Introducing Wild Wise Sooke

A new campaign is being launched to deal with bears and human conflicts

  • Apr. 29, 2015 6:00 p.m.

Bears are at risk of becoming habituated to human food.

Keeping bears wild and humans safe is priority #1

Educating the public on how to live harmoniously with Sooke’s wildlife is the guiding principle of a new organization launched by former WildSafe BC  regional coordinator Debb Read and Nitya Harris of the Coexisting with Carnivores Alliance in partnership with the Sooke Transition Town Society.

Wild Wise Sooke will initially and primarily focus on bear management as Read continues a highly effective campaign she began 2012. Sooke is statistically one of the Canada’s leading hotspots for black bears. Problems arise as bears become habituated to dining on garbage rather than berries and roots. In turn, this creates safety issues and, in increasingly rare instances, fatal consequences for the bears.

The good news: Read’s efforts have decreased the number of local complaints to conservation services by 40 per cent (down to 278 calls last spring and summer). Better still, only four bears needed to be destroyed last year in the District of Sooke compared to 16 in 2013.

Sooke is now ready for its own community wildlife education program directed by a founding working group that features Read, Harris, the District of Sooke’s Laura Byrne and Councillor Ebony Logins from the EMCS Society, Transition Sooke’s Jeff Bateman and the Chamber of Commerce’s Travis Butler. The RCMP’s Jeff McArthur and Conservation Officers Peter Pauwels and Richard DeKelver are part of the advisory team.

“Ongoing public education is essential or the progress we’ve made will be lost,” explained Read. “The vast majority of people get it, but there are still folks out there who either store their garbage outside or keep it in the garage but put it out the night before pick-up. Other people leave pet food outside,  keep their birdfeeders full during the summer or are careless with their compost. All this is pure bear bait and it’s guaranteed to increase the chance of dangerous interactions between the bears and us.”

Sooke residents who spot a bear in their neighbourhood should immediately call the Ministry of Environment’s RAPP line at 1-800-663-WILD. In most cases, the creature will be rambling through on its way elsewhere, however the call allows conservation staff to track the local bear population. If the problem persists, Read makes a personal visit to explore the root causes and offer bear-wise remedies.

“Once a bear starts equating humans with food, they lose their natural wariness and become what is called ‘human-habituated,’” she explains. “They then learn to tolerate us in much closer proximity than what is safe for both bears and humans.  My best advise to homeowners is to take a careful look around their property, figure out what’s attracting the bears and then take remedial steps.”

Wild Wise Sooke is a good fit for Transition Sooke, said Bateman.

“One key aspect of the Transition Town philosophy is the ‘inner transition,’ and Debb is working hard to change the way we respect and interact with all forms of life in the region. Since 90 per cent of bear problems arise from garbage issues, the new group can partner up on projects with the new Zero Waste Sooke initiative. Best of all, Debb and Nitya are remarkably competent, caring and capable individuals with a plan and the energy to make it happen. The bears and all our wild things are fortunate to have them.”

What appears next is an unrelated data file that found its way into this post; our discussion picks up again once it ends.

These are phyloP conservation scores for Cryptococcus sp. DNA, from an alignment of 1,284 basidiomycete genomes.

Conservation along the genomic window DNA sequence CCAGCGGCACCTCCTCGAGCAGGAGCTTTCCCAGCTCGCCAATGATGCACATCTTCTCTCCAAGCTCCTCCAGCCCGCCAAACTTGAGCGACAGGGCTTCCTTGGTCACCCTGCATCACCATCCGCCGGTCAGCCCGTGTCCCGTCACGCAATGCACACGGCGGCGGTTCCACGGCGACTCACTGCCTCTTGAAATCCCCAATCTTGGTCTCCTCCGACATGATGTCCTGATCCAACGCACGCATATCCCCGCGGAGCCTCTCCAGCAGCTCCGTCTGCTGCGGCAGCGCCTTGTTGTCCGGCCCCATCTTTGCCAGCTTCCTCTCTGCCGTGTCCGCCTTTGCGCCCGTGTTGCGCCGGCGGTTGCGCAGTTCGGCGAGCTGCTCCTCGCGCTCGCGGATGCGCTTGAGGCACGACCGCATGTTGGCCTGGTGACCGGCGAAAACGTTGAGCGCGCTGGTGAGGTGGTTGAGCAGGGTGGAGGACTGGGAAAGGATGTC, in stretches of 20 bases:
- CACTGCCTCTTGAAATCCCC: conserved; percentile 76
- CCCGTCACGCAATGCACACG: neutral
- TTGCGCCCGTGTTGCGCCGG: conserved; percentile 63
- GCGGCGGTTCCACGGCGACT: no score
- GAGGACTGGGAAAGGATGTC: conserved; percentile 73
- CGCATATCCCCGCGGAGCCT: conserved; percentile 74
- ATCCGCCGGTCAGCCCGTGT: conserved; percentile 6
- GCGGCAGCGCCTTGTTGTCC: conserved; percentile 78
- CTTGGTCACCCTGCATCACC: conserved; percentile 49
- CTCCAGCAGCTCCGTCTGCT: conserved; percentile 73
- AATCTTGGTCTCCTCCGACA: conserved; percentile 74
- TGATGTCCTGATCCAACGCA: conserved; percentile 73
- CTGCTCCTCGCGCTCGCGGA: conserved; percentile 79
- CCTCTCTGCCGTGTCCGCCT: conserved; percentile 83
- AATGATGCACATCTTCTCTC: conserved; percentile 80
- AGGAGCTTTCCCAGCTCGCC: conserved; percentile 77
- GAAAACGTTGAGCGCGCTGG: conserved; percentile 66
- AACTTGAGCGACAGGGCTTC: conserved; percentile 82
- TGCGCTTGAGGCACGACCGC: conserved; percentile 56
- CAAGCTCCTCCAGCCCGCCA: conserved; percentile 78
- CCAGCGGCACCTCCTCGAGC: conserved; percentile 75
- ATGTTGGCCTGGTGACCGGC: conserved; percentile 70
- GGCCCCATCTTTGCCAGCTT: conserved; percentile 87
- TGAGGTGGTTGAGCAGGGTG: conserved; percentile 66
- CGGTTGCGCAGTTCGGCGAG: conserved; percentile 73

The new organization is seeking volunteers, donors and partnerships with local non-profits, businesses and funding bodies.

In time, the educational focus will turn to cougars, raccoons, deer and other local inhabitants.

For further information, please contact Debb Read at debbread@icloud.com.

Get local stories you won't find anywhere else right to your inbox.
Sign up here

Comments are closed

Just Posted

Saanich woman says sexual assault was dismissed by police because of her ‘body language’

Patrol officers investigate sexual assault files, make decisions on what goes to Crown counsel

‘Tarantula moth’ spotted in broad daylight in Victoria

Polyphemus moths are one of the largest insects in B.C.

Sooke RCMP seek video after tires slashed on five vehicles

10 tires damaged in overnight incident in Sooke

B.C. Supreme Court dismisses claim against Island Corridor Foundation

Snaw-Naw-As (Nanoose) First Nation was seeking return of reserve land as railway sits unused

Langford approves permit for 124-unit mass timber building

Tallwood 1 to be completed by late 2021

All community COVID-19 outbreaks declared over in B.C.

Abbotsford manufacturer cleared by Dr. Bonnie Henry

B.C. First Nations vow to keep fighting after Trans Mountain pipeline appeal denied

Squamish Nation, Tsleil-Waututh Nation and Coldwater Indian Band made the application

‘Queue jumpers’ not welcome in B.C. as COVID-19 U.S. cases rise: Horgan

Premier Horgan said he’s heard concerns that Americans have stopped at Vancouver hotels instead of heading to their destination

Playing his tune

Musician Daniel Morel breaks out a tune with his harmonica in front… Continue reading

US officer resigns after photos, connected to death of black man in 2019, surface

Elijah McClain died, last summer, after police placed him in a chokehold

Black worker files discrimination complaint against Facebook

Oscar Veneszee, Jr. has worked as an operations program manager at Facebook since 2017

Nestle Canada selling bottled water business to local family-owned company

The Pure Life bottled water business is being sold to Ice River Springs

Major B.C. salmon farm tests new containment system to curb sea lice infestations

System “essentially eliminates” contact between wild and farmed fish stocks, says Cermaq

Most Read